What is the ideal of the lover who has quite passed beyond the idea of selfishness, of bartering and bargaining, and who knows no fear? Even to the great God such a man will say, "I will give You my all, and I do not want anything from You; indeed there is nothing that I can call my own." When a man has acquired this conviction, his ideal becomes one of perfect love, one of perfect fearlessness of love. The highest ideal of such a person has no narrowness of particularity about it; it is love universal, love without limits and bonds, love itself, absolute love. This grand ideal of the religion of love is worshipped and loved absolutely as such without the aid of any symbols or suggestions. This is the highest form of Para-Bhakti — the worship of such an all-comprehending ideal as the ideal; all the other forms of Bhakti are only stages on the way to reach it.
All our failures and all our successes in following the religion of love are on the road to the realisation of that one ideal. Object after object is taken up, and the inner ideal is successively projected on them all; and all such external objects are found inadequate as exponents of the ever-expanding inner ideal and are naturally rejected one after another. At last the aspirant begins to think that it is vain to try to realise the ideal in external objects, that all external objects are as nothing when compared with the ideal itself; and, in course of time, he acquires the power of realising the highest and the most generalised abstract ideal entirely as an abstraction that is to him quite alive and real. When the devotee has reached this point, he is no more impelled to ask whether God can be demonstrated or not, whether He is omnipotent and omniscient or not. To him He is only the God of Love; He is the highest ideal of love, and that is sufficient for all his purposes. He, as love, is self-evident. It requires no proofs to demonstrate the existence of the beloved to the lover. The magistrate-Gods of other forms of religion may require a good deal of proof prove Them, but the Bhakta does not and cannot think of such Gods at all. To him God exists entirely as love. "None, O beloved, loves the husband for the husband's sake, but it is for the sake of the Self who is in the husband that the husband is loved; none, O beloved, loves the wife for the wife's sake, but it is for the sake of the Self who is in the wife that the wife is loved."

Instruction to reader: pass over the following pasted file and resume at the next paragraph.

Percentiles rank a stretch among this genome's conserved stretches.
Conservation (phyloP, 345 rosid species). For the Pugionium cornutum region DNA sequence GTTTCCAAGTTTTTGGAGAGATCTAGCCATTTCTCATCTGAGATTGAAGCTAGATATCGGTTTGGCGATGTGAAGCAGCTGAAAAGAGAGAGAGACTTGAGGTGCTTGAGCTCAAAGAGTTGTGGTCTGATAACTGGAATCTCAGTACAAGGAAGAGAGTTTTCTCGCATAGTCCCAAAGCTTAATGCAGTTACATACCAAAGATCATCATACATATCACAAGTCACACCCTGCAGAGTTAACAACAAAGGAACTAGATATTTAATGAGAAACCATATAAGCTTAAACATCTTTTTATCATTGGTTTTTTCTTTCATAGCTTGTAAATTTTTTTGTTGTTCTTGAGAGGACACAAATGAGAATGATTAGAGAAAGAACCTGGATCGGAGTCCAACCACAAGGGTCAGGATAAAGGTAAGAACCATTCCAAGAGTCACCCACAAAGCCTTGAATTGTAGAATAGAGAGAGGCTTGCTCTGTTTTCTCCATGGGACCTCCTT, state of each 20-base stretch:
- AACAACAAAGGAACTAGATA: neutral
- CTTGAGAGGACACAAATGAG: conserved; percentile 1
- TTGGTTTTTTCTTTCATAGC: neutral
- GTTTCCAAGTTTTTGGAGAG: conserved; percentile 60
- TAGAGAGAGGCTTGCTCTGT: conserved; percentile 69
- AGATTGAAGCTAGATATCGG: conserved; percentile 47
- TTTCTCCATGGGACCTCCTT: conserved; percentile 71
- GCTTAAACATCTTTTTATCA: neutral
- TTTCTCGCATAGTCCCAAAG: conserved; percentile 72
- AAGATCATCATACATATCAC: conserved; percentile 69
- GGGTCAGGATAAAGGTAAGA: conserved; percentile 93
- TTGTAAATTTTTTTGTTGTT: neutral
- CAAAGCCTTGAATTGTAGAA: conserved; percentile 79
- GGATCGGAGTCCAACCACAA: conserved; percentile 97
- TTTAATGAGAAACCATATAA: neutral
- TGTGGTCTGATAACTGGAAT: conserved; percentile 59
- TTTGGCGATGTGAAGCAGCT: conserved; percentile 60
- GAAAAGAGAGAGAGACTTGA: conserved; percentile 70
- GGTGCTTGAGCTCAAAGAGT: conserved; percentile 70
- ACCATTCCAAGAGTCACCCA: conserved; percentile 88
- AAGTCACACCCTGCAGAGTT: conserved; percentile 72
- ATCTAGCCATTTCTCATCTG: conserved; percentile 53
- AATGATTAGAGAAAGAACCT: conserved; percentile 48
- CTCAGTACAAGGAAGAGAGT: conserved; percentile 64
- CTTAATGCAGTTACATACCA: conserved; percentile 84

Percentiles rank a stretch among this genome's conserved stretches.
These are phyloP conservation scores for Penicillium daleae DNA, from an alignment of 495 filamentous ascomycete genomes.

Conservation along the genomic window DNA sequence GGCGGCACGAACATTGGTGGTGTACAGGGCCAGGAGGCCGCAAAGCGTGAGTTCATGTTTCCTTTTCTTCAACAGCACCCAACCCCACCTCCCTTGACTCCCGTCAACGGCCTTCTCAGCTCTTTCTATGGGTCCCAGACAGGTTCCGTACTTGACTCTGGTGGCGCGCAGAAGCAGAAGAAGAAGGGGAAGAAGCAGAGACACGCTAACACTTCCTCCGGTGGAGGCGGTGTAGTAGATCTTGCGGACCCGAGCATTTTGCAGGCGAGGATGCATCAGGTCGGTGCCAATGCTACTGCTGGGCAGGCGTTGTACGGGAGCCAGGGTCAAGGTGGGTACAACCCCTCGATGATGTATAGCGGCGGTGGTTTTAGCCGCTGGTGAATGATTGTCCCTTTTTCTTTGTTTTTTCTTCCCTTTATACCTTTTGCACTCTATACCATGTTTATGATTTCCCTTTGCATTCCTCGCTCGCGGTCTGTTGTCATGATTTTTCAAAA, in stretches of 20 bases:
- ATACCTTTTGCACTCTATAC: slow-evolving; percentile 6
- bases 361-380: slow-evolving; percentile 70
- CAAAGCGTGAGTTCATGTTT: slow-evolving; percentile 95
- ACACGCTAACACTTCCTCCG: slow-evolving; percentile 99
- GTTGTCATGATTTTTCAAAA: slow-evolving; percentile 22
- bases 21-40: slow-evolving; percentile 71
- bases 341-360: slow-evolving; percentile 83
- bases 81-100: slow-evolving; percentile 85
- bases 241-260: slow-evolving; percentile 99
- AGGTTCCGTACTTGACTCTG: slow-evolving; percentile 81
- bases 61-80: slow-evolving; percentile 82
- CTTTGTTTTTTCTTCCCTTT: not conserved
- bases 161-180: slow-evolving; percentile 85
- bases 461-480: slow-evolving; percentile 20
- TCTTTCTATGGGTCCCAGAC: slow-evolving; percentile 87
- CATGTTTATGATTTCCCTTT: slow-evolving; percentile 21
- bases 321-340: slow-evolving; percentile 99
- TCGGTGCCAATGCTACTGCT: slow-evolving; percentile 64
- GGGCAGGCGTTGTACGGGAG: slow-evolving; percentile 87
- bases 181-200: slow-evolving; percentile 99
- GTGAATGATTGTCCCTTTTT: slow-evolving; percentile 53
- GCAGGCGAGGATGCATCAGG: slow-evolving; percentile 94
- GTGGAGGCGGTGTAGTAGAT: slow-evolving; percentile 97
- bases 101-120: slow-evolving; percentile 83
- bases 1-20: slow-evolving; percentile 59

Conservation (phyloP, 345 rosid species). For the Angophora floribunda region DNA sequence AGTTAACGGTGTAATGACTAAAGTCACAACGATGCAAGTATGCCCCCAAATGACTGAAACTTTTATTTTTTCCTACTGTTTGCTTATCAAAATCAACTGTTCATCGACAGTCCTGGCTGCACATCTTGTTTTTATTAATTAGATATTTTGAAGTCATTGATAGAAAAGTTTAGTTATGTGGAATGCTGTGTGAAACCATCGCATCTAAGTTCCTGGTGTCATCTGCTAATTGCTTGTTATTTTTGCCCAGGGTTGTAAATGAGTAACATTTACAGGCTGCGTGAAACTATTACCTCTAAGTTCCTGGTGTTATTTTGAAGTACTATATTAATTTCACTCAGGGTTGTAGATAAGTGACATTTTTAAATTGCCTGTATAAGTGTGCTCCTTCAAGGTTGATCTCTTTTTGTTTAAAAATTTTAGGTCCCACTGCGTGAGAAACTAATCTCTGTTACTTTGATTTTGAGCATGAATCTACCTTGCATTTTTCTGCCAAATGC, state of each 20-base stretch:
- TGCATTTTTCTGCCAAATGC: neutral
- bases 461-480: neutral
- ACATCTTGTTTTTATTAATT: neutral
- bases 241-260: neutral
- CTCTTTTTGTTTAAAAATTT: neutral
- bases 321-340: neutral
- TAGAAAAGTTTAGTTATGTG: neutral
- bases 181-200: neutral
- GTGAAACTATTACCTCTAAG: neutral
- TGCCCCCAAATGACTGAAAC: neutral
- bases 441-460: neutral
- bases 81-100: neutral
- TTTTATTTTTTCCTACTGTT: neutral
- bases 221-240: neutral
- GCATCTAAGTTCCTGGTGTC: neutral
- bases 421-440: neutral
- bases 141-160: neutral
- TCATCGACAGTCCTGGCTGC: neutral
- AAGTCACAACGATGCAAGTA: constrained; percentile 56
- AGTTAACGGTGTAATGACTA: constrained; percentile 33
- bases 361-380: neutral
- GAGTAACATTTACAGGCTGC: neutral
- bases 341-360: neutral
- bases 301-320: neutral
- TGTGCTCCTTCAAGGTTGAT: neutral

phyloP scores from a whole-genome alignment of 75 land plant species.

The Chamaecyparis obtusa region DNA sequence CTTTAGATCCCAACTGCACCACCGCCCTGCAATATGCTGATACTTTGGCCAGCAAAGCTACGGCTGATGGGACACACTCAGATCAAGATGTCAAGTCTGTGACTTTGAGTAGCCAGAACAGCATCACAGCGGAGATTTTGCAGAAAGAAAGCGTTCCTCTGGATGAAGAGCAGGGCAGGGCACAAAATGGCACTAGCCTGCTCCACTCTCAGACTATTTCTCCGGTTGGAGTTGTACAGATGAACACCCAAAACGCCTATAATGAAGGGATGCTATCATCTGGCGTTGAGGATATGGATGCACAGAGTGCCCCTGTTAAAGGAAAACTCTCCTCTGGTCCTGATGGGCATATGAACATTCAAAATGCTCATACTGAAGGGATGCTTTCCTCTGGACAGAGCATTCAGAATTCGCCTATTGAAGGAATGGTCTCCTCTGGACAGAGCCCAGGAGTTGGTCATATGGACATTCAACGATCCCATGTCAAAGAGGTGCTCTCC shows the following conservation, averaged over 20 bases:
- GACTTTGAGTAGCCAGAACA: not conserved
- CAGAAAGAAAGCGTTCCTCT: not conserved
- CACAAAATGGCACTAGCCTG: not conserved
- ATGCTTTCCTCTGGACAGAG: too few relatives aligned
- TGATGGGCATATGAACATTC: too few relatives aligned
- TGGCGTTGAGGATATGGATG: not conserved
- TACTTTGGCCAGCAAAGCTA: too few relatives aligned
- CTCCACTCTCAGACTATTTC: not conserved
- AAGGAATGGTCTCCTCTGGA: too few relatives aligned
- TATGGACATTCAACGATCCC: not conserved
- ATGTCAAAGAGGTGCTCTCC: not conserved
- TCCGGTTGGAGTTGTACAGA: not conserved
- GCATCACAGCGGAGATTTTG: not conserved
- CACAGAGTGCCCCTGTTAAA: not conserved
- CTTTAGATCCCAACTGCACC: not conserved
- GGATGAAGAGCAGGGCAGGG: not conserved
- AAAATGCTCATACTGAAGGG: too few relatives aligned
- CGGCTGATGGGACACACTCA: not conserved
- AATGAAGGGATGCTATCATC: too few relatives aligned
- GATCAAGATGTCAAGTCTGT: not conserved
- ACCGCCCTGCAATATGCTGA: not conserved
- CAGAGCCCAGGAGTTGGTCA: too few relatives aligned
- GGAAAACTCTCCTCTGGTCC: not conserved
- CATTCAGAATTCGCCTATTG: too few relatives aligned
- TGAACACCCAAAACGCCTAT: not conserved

It is said by some that selfishness is the only motive power in regard to all human activities. That also is love lowered by being particularised. When I think of myself as comprehending the Universal, there can surely be no selfishness in me; but when I, by mistake, think that I am a little something, my love becomes particularized and narrowed. The mistake consists in making the sphere of love narrow and contracted. All things in the universe are of divine origin and deserve to be loved; it has, however, to be borne in mind that the love of the whole includes the love of the parts. This whole is the God of the Bhaktas, and all the other Gods, Fathers in Heaven, or Rulers, or Creators, and all theories and doctrines and books have no purpose and no meaning for them, seeing that they have through their supreme love and devotion risen above those things altogether. When the heart is purified and cleansed and filled to the brim with the divine nectar of love, all other ideas of God become simply puerile and are rejected as being inadequate or unworthy. Such is indeed the power of Para-Bhakti or Supreme Love; and the perfected Bhakta no more goes to see God in temples and churches; he knows no place where he will not find Him. He finds Him in the temple as well as out of the temple, he finds Him in the saint's saintliness as well as in the wicked man's wickedness, because he has Him already seated in glory in his own heart as the one Almighty inextinguishable Light of Love which is ever shining and eternally present.